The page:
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After the Storm: Rebuilding and Protecting Your Property Value

Hurricane Ida brought strong winds, flooding, and mass destruction along the Louisiana coast. Although the Gulf South is no stranger to hard-hitting storms, each disaster brings a new set of obstacles for property owners and homeowners.

With the recovery process underway, many residents are still struggling to find the resources needed to rebuild or protect their investments. Information on possible funding, temporary housing, and other assistance is available from the Federal Emergency Management Agency (FEMA) and other organizations. But if you own a flood-impacted property, you may face other significant and perhaps more long-term questions such as: What can you do now to protect the value — including the resale value — of your property?

A key factor in protecting your property value will be how well you can demonstrate to prospective purchasers, appraisers, inspectors, lenders, insurers, and others that the storm-related damage was properly repaired or otherwise addressed and that you took the proper steps to limit post-storm damage.

Although laws differ throughout the Southeast, we suggest that the following steps be taken to help ensure you are protecting your property value:

  • Step 1: Notify Your Insurance Company and FEMA — Involve your insurance and FEMA adjusters in the process as early as possible, ideally before conducting demolition, rebuilding, or remodeling work.

  • Step 2: Prevent Further Damage — Take steps to prevent post-storm damage, such as patching or tarping damaged roofs, boarding up broken windows, and removing and storing salvageable items.

  • Step 3: Document the Damage — Take photos or videos of the damage, and make a list of damaged items.

  • Step 4: Make and Document the Repairs — Air out the property and remove damaged carpet, flooring, sheetrock, and other porous items. Follow the local ordinances, and obtain all required permits when making repairs. Keep a file that includes purchase orders or invoices, permits, agreements with contractors, and similar documents, and maintain a summary of the actions taken.

  • Step 5: Perform Mold Assessment and Remediation — Consider obtaining a mold assessment and, if necessary, mold remediation. Be sure contractors who conduct mold remediation or apply biocides are properly licensed, and retain related documentation in your file.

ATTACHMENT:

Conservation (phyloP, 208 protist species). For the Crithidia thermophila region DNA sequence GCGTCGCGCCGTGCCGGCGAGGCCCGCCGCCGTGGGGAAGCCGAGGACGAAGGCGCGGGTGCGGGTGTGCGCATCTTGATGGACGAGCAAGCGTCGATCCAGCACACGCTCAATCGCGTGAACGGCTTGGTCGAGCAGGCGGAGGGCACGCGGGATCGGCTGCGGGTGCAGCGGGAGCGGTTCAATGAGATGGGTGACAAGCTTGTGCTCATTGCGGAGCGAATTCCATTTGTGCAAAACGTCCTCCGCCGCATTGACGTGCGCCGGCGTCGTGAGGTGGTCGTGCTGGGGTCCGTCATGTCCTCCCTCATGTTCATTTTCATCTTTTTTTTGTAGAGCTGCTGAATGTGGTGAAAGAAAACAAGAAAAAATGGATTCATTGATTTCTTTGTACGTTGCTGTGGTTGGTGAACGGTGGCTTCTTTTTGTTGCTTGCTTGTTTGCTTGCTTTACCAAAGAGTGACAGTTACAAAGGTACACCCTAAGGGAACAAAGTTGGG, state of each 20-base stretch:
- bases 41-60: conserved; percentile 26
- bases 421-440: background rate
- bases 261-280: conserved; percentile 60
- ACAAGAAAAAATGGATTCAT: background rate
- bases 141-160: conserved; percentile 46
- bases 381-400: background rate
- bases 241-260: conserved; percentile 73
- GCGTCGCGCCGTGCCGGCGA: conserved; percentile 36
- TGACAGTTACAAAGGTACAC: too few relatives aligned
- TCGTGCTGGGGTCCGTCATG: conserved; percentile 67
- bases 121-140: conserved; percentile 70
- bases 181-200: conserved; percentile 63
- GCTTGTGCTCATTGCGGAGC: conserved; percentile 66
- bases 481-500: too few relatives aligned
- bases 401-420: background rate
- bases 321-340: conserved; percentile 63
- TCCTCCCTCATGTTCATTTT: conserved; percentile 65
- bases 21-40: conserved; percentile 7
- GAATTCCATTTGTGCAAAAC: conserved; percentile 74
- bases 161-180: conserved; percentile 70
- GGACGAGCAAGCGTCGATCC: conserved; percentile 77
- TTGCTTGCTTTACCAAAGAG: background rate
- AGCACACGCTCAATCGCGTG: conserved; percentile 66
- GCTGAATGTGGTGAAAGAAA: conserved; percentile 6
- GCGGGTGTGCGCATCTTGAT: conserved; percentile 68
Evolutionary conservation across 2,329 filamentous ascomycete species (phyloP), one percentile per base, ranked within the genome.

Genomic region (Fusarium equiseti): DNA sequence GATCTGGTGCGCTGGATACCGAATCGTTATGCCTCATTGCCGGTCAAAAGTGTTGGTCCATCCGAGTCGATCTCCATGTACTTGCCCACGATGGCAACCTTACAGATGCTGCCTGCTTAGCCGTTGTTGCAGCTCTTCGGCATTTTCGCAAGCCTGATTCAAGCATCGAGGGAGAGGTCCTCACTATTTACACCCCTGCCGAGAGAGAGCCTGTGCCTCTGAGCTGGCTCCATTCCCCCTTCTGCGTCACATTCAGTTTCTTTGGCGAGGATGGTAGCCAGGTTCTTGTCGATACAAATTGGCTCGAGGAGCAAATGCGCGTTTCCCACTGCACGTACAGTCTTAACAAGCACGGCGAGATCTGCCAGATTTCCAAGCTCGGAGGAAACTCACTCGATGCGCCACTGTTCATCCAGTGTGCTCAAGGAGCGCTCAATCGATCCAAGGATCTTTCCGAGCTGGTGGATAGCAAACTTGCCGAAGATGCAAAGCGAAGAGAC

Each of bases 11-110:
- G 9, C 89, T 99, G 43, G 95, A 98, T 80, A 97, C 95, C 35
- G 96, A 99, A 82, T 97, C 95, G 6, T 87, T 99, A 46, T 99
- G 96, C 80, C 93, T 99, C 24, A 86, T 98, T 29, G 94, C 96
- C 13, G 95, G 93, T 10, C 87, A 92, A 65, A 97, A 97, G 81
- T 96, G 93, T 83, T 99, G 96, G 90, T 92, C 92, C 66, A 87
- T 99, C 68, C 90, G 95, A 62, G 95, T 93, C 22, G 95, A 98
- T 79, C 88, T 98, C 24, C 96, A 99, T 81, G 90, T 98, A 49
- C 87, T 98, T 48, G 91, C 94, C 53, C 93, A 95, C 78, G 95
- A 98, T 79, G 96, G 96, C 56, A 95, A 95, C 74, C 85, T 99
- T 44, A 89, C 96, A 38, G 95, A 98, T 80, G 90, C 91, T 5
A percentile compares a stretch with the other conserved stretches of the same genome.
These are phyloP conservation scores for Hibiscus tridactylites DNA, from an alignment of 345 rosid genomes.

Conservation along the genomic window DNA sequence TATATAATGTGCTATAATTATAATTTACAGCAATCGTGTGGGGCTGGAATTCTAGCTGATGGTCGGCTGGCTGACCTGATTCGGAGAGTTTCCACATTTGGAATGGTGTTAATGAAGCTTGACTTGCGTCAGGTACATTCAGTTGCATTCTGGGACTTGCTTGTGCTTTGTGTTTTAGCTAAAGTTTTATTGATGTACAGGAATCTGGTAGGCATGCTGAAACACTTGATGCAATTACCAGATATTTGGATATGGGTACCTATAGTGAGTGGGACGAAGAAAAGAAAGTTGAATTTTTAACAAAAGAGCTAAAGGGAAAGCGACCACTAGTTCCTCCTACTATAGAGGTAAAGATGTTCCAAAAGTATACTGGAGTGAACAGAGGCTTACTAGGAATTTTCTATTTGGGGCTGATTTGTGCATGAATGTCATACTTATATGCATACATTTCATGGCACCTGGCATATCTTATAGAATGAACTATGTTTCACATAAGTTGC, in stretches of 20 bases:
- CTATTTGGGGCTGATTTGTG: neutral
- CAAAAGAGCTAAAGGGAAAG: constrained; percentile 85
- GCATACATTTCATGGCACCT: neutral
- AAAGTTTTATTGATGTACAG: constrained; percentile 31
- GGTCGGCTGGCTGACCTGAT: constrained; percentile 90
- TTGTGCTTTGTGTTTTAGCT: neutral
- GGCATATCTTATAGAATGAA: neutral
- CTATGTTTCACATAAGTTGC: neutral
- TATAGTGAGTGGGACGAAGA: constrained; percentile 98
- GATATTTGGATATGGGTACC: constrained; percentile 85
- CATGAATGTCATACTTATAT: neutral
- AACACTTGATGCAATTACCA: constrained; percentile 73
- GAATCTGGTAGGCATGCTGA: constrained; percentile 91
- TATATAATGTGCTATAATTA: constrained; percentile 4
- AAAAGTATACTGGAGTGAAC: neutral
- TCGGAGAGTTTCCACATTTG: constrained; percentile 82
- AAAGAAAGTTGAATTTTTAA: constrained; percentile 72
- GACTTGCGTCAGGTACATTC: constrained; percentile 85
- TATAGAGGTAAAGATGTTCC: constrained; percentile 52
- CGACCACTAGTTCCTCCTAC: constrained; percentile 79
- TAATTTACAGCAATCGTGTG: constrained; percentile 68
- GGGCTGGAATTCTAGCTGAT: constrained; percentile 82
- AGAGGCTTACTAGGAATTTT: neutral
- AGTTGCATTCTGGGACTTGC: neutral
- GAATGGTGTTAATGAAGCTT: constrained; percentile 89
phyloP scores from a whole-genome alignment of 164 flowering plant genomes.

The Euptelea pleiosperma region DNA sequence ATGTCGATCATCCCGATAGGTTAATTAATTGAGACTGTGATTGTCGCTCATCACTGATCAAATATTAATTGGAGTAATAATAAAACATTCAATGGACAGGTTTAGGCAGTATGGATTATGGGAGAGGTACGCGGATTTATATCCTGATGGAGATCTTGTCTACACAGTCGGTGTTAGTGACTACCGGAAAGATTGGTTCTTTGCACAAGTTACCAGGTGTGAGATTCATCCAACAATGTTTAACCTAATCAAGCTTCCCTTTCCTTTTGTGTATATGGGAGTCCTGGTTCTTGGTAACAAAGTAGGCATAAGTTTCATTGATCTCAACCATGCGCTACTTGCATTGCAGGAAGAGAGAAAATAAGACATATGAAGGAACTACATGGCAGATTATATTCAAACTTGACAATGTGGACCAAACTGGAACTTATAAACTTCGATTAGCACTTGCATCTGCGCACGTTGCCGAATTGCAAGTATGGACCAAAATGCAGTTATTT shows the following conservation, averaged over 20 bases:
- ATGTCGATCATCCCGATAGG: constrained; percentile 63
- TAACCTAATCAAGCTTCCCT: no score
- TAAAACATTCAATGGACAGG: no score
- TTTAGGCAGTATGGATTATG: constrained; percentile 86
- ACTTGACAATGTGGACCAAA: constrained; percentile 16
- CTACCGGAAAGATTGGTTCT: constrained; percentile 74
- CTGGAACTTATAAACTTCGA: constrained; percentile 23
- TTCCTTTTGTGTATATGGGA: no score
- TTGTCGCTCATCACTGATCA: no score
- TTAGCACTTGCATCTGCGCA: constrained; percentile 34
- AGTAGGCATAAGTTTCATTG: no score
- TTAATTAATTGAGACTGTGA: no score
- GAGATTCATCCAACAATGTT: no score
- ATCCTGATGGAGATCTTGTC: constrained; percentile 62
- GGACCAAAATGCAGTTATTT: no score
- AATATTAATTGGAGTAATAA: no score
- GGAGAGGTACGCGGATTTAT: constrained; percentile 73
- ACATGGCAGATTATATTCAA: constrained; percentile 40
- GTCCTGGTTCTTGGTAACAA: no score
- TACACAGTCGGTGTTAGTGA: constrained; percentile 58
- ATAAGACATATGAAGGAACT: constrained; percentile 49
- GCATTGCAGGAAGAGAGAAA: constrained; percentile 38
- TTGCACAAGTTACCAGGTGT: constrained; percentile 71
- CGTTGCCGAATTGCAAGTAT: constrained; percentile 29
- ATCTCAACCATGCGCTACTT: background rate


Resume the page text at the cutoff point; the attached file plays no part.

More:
• Step 6: Compose a Seller’s Disclosure — Disclose flood, mold, and other issues to prospective purchasers as required by state law and as a matter of good faith.

Additional tips and strategies can be found in our past articles Steps One, Two…Now What Do I Do? Protecting Your Property Value and After the Flood—Strategies for Protecting the Value of Your Home.

Further information is also available at the following regulatory agency links:

Co-authored by  Andrew Jarreau

© 2021 Jones Walker LLPNational Law Review, Volume XI, Number 265
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About this Author

Robert Scheffy Real Estate Attorney Jones Walker
Partner

Rob Scheffy is a partner in and acting Practice Group Leader of the firm's Real Estate Practice Group and a member of the Energy Industry Team. He has an extensive commercial real estate practice representing lenders, borrowers, and developers. His work includes extensive title examination; negotiating loan agreements and other collateral documents for lenders and borrowers; and providing counsel to lenders and borrowers on land use issues including zoning, coastal use permitting, Section 404 permitting, and environmental site assessments. 

Mr....

225-248-2032
Boyd Bryan Environmental Regulation Lawyer Jones Walker
Partner

Boyd Bryan represents clients in a wide range of environmental matters, including environmental issues in transactions, environmental litigation, and regulatory issues from permitting to compliance advice. More specifically, his environmental law experience includes:

  • Permitting under the Clean Air Act, the Clean Water Act, Resource Conservation and Recovery Act (RCRA), Louisiana Department of Natural Resources (LDNR) and Louisiana Department of Environmental Quality (LDEQ) regulations, and other environmental laws

    ...
225-248-2134
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